Cryptocurrency exchange, Poloniex, experienced unscheduled downtime on April 24 before resuming trading for all pairs except GRIN/BTC.
Poloniex announced in a tweet sent that the exchange had to halt its activity due to an unexpected issue. Interestingly, the exchange warns users that it does not intend to resume the trading of the Grin (GRIN)/Bitcoin (BTC) pair, which is apparently the root of the malfunction.
Poloniex resumed activity before going into maintenance mode again about an hour later. Once it resumed trading for good, its announcement read:
“All markets except GRIN/BTC are now re-enabled for full trading. Our initial maintenance was related to our GRIN/BTC maintenance earlier today. Following that, we began experiencing issues with one of our service providers. We will provide updates once everything is resolved.”
As of press time, Poloniex did not answer Cointelegraph’s press inquiry.
The community shows frustration
Some Twitter users asked Poloniex how they can withdraw their Grin holdings from the platform, apparently showing fear that the exchange’s Grin wallet was compromised. Still, a cybercriminal emptying the exchange’s Grin wallet appears unlikely if one considers that only the GRIN/BTC trading pair was suspended, while GRIN/USDT trading continues as usual.
Furthermore, many Twitter users voiced their frustration over the unscheduled maintenance, with some suggesting that it is malicious in nature. One Twitter user commented:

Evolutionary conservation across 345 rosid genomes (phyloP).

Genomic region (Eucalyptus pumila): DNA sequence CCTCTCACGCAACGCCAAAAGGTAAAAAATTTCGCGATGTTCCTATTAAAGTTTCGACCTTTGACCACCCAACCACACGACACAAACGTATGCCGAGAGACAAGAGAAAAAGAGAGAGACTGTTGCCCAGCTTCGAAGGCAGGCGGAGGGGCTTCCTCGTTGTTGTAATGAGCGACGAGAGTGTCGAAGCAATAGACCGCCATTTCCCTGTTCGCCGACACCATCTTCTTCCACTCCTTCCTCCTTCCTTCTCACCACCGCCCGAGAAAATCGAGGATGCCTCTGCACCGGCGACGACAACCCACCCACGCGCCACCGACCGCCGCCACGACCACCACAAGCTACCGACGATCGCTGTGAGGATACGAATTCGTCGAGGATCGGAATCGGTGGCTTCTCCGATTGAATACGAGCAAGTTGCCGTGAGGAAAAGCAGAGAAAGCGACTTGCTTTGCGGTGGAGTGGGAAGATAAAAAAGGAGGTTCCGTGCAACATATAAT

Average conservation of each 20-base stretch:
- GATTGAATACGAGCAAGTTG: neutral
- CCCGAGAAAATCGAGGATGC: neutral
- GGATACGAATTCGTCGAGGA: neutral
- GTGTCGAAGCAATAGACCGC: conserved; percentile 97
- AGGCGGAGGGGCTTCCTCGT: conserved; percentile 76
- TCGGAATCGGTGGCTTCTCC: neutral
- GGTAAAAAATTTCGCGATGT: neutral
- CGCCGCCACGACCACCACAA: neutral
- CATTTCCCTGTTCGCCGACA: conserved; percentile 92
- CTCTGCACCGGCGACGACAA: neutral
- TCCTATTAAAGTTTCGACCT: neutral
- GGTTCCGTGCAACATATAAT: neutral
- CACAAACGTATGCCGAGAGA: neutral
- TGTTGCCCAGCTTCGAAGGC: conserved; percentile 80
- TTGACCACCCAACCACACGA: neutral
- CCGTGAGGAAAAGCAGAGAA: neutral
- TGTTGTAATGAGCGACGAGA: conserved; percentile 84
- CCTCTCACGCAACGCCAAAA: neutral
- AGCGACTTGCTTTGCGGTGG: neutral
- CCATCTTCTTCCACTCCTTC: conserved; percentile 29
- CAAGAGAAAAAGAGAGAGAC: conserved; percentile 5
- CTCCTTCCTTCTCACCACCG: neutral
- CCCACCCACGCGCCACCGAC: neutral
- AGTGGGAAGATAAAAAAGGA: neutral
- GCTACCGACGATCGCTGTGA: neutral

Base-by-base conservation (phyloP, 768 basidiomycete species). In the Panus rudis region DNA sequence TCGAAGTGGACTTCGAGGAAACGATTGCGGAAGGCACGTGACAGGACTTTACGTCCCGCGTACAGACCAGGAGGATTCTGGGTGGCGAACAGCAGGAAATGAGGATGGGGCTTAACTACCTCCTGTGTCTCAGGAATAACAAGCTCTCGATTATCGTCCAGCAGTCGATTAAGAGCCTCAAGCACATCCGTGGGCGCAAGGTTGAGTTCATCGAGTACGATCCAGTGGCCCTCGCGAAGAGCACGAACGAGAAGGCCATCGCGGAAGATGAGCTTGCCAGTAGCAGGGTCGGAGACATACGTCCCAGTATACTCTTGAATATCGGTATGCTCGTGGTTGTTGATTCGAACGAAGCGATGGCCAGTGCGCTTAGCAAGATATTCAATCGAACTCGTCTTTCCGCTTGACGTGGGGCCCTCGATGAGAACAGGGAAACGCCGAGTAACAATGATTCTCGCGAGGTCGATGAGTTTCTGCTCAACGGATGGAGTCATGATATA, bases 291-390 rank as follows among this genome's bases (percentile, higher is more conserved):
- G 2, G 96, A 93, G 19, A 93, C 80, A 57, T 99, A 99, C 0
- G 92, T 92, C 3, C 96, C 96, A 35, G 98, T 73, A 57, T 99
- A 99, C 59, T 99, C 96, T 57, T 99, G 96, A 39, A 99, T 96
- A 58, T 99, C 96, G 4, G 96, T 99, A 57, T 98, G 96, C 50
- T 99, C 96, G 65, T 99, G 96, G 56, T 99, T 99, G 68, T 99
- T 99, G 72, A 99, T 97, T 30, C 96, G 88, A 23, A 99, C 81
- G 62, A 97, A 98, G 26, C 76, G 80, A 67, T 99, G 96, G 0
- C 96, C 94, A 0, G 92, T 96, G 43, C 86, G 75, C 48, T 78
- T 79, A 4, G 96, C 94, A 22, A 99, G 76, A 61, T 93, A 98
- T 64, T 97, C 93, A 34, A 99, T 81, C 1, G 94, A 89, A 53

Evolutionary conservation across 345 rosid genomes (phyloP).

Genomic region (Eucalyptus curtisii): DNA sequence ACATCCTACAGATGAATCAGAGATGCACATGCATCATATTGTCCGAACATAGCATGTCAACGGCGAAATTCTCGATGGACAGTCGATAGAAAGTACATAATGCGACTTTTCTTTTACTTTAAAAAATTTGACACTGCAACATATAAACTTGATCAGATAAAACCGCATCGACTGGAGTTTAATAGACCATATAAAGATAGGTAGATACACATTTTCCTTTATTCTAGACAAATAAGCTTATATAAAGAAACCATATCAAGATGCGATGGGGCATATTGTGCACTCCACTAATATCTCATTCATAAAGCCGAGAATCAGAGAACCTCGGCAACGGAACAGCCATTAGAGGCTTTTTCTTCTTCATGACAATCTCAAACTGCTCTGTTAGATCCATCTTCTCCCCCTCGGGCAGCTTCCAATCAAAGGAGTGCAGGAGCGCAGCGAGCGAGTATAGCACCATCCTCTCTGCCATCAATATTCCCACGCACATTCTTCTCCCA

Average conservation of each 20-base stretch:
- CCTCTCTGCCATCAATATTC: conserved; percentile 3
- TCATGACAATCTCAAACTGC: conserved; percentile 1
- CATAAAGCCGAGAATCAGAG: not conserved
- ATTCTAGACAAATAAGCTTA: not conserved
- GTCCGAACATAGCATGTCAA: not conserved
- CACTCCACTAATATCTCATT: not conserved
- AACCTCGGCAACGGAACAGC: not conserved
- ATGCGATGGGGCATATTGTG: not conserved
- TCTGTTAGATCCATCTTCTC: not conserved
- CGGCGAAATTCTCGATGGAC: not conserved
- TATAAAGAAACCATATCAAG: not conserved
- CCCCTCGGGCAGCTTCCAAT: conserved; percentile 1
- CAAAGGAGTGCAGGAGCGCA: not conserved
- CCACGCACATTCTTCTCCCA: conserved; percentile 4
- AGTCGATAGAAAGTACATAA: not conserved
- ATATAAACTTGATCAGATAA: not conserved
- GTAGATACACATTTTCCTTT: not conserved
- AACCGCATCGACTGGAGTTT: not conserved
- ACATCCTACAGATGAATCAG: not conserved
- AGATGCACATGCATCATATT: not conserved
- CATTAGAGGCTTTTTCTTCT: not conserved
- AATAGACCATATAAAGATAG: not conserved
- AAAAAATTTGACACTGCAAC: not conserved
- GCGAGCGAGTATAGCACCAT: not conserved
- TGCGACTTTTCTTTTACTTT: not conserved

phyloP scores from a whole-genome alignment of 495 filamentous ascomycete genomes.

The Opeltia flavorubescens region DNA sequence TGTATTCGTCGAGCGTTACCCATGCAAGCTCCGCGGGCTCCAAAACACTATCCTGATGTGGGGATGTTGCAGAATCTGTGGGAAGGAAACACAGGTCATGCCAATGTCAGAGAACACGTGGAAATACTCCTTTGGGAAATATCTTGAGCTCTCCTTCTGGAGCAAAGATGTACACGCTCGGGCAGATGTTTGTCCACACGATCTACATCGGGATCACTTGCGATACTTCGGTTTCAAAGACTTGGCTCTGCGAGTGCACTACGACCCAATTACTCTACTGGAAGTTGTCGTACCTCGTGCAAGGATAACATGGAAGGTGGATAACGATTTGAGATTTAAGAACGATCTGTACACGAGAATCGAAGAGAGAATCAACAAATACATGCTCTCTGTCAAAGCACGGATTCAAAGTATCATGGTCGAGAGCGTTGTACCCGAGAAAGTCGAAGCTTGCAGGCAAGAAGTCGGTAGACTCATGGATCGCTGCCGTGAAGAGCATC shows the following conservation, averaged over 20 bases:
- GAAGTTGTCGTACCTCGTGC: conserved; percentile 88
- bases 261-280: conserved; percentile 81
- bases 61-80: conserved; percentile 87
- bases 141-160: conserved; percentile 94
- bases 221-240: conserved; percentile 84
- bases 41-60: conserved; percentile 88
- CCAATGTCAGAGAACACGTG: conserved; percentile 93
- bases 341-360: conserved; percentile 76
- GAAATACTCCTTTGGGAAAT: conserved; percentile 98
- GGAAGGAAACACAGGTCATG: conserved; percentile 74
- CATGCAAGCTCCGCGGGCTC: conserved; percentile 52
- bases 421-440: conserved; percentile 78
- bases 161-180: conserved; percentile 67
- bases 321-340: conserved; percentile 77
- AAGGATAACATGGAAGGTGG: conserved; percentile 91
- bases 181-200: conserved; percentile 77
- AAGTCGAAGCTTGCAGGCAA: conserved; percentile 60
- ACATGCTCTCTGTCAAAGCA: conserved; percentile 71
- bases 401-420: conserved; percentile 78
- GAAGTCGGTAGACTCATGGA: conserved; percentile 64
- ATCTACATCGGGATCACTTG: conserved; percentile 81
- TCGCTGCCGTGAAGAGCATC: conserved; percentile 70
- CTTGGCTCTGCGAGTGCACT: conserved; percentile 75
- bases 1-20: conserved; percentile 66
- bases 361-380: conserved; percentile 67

“It’s always the case, maintenance is always at the time when BTC is moving, lost enough since [the] market was going down and wanted to cut my long. [I’ll] never use this site again for my trading.”
Unscheduled maintenance is not too uncommon among cryptocurrency exchanges. This is thanks in part to the space being young and the infrastructure being still under development. As Cointelegraph reported in February, Binance ran into a number of performance issues as well. The also halted trading for unscheduled maintenance on Feb. 19 and again at the beginning of March.
At the time, Binance CEO, Changpeng Zhao, refused technical help from the CEO of competing exchange OKEx, Jay Hao, and blocked him on Twitter. Later that same month, OKEx only gave its users a few hours notice before undergoing maintenance in the midst of significant market volatility.
Joseph Spezzano received a Masters Degree in computer science from The University of Massachusetts. Joseph has been working as a full-time blockchain programmer for the past 5 years. In his spare time, Joseph enjoys writing for CryptocurrencyInvestments.com and traveling.